AMD's Ruiz: First Quarter a 'Blip,' But Growth Estimates Foggy
More about Ruiz’ comments follow our original story from this morning:
11:52 am March 5, 2007 - With only about 50% of the revenue data for the fiscal first quarter of 2007 in hand, AMD had enough information ahead of a critical analysts’ meaning this afternoon to warn that it won’t be meeting its revenue targets this quarter.
Late last January, the company predicted its first full quarter with ATI as a component would be only seasonably lower than the $1.77 billion it collected during the final quarter of 2006. But even then, the company’s president and COO, Dirk Meyer, proclaimed, “We are not satisfied with our financial results in Q4.” That, coupled with a partly extemporaneous, heartfelt speech from CEO Hector Ruiz, gave a clear preliminary signal to the investment community that all was not well.
AMD has already taken a hit in server CPU sales in the last quarter, precipitated by a resurgent Intel. But its unit sales in other segments, including desktop and performance notebook CPUs, were actually quite respectable. It’s margins that are hurting the company, especially since last July, after Intel’s introduction of Core 2 Duo processors at very competitive prices triggered AMD to make price cuts in the midrange of its product lines.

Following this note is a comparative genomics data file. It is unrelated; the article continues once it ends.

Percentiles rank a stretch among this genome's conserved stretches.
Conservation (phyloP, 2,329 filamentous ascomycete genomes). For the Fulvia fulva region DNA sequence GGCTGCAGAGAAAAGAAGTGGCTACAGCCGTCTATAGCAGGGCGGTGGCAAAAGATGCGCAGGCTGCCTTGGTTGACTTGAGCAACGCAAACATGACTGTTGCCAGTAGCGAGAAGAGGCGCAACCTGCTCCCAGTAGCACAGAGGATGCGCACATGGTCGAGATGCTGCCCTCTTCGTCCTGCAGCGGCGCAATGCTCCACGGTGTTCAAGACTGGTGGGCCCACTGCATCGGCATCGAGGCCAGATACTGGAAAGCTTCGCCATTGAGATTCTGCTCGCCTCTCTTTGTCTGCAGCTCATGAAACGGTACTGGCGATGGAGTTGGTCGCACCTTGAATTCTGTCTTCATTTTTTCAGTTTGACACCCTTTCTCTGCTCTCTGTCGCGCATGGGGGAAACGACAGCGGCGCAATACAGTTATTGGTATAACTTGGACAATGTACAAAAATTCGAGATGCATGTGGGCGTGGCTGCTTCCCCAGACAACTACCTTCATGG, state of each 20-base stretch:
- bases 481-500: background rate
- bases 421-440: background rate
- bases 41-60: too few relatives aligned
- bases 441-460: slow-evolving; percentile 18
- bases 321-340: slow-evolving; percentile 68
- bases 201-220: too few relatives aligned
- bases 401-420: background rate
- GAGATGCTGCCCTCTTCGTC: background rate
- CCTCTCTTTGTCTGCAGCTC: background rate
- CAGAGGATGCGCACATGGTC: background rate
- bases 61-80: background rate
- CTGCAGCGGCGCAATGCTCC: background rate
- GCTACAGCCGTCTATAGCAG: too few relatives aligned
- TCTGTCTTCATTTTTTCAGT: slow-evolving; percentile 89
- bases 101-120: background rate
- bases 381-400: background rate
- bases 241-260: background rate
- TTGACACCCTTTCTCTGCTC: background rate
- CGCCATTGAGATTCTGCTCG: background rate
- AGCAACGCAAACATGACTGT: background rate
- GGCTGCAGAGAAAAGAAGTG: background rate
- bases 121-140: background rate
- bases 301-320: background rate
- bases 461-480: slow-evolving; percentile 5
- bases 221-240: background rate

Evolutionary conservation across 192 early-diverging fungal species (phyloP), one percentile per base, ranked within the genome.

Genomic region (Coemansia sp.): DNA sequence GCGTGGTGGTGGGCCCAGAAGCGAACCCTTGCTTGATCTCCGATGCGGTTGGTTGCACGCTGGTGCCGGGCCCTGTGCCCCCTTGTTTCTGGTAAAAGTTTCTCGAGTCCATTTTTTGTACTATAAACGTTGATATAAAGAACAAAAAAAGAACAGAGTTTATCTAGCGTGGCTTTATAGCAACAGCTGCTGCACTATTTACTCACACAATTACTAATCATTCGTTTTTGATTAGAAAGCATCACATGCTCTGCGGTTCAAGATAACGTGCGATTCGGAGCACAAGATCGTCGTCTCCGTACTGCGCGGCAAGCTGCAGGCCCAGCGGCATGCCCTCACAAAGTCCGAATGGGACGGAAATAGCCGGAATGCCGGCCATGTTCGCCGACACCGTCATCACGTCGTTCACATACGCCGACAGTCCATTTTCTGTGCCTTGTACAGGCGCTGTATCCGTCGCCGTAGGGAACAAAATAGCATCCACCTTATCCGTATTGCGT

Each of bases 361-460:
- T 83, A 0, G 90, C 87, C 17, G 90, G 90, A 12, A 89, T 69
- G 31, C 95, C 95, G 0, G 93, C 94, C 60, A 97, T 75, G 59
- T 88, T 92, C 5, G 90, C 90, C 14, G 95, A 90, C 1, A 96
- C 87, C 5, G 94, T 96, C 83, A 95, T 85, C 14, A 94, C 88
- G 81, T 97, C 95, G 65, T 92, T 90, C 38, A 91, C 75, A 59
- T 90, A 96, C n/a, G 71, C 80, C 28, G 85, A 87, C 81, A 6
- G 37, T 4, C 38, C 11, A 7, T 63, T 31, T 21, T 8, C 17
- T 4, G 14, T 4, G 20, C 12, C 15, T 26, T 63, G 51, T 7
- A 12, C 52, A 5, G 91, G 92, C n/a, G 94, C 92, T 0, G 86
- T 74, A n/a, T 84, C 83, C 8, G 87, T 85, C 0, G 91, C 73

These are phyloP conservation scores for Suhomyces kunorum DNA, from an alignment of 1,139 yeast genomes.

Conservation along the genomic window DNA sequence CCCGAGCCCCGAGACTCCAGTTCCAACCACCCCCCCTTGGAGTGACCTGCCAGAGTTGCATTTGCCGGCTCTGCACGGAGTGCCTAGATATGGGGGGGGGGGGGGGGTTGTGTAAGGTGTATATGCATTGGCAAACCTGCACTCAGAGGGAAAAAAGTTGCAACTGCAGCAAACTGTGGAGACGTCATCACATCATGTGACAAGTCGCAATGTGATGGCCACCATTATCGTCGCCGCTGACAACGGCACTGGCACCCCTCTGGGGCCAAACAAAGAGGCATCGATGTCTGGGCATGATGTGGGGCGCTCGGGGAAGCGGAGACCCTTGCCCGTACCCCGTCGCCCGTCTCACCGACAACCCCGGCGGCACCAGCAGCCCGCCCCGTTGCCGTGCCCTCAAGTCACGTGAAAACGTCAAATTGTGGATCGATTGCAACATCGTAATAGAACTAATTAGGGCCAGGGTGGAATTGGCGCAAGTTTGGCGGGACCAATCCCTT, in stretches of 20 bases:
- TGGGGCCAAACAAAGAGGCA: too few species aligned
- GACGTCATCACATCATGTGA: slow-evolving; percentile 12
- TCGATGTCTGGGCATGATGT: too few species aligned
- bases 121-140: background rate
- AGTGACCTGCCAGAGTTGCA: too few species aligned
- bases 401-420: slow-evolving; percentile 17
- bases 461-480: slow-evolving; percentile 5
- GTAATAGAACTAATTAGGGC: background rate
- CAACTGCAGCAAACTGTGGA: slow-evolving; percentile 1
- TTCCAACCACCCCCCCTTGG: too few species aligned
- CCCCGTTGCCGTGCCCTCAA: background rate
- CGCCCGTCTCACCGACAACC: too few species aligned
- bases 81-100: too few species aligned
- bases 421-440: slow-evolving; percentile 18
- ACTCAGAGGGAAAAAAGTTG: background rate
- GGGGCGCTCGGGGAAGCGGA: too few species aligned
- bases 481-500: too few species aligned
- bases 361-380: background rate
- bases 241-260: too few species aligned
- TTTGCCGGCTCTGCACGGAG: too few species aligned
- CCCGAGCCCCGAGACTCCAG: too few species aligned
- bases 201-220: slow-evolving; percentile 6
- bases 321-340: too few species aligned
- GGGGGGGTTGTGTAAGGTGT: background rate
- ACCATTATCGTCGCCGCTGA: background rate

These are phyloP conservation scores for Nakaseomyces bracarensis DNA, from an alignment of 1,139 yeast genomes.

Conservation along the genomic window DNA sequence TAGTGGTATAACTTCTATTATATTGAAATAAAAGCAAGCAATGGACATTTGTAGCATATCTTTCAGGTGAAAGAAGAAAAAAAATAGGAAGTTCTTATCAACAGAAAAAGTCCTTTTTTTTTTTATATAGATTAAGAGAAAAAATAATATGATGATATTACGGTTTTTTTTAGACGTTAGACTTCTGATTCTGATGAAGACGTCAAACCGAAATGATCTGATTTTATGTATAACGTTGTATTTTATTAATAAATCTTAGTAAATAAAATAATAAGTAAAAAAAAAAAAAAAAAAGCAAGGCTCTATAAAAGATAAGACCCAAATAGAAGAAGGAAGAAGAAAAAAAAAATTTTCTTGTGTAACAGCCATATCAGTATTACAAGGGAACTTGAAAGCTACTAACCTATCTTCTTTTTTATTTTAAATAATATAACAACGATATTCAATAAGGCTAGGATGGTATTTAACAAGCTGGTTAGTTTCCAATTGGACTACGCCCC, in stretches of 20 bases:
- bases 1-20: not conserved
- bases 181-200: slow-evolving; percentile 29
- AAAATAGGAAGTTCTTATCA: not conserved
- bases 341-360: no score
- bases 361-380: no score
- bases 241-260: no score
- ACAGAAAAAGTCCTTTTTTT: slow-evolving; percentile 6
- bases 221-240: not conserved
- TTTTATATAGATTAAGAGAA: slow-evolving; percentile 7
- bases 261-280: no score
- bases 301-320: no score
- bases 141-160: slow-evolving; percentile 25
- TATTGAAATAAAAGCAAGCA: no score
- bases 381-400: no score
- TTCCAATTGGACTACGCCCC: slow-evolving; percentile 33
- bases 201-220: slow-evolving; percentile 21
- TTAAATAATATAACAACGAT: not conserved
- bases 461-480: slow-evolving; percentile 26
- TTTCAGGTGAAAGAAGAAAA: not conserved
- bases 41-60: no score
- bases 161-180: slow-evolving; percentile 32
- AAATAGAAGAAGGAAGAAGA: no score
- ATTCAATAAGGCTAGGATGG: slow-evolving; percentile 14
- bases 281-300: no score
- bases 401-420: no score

Last January, AMD offered analysts guidance that revenue for this current quarter would come in at a range between $1.6 - 1.7 billion, with expenses estimated at $710 – 760 million, and about $120 million in projected charges.
With repeated references to his company’s “one-laptop-per-child” program as indication of everything that the economy is recovering, to that unit shipments will resume their growth rate, to that the sun’ll come out tomorrow, AMD CEO Hector Ruiz broke with his usual tradition of straightforward and candid comments. Instead, he filled the first five minutes of his interview before a Morgan Stanley analysts’ conference in San Francisco with vague and random references to his company’s history, past performance, and commitment to value.
It took Morgan’s lead analysts, and questions from the audience, to help bring Ruiz back to his usual form, but it took time and effort. In response to a flat question regarding something relatively simple like his predictions for the growth rate of the PC industry as a whole over the next five years, Ruiz began a kind of dance that he doesn’t perform all that well. “We are bullish on the way we see the growth opportunities for us,” Ruiz’ initial response began, “and we don’t measure ourselves against our competitor as we do against what we think we can do ourselves.”
Perhaps speaking over the amazement of the audience, wondering in what universe they had just awakened, Ruiz continued: “We look at the expansion of computing into the home, for example. There is no question that there is a gigantic potential of what a computer can bring into the home, not only in the area of entertainment, but in the area of communications in the home, in the area of managing technology, managing energy, bringing about a lot of the things that would make a computing capability invisible – where you get to the point where you know it’s there...” From there, he began talking about how homeowners tend to ignore such statistics as how many light bulbs they have, and how many are turned on.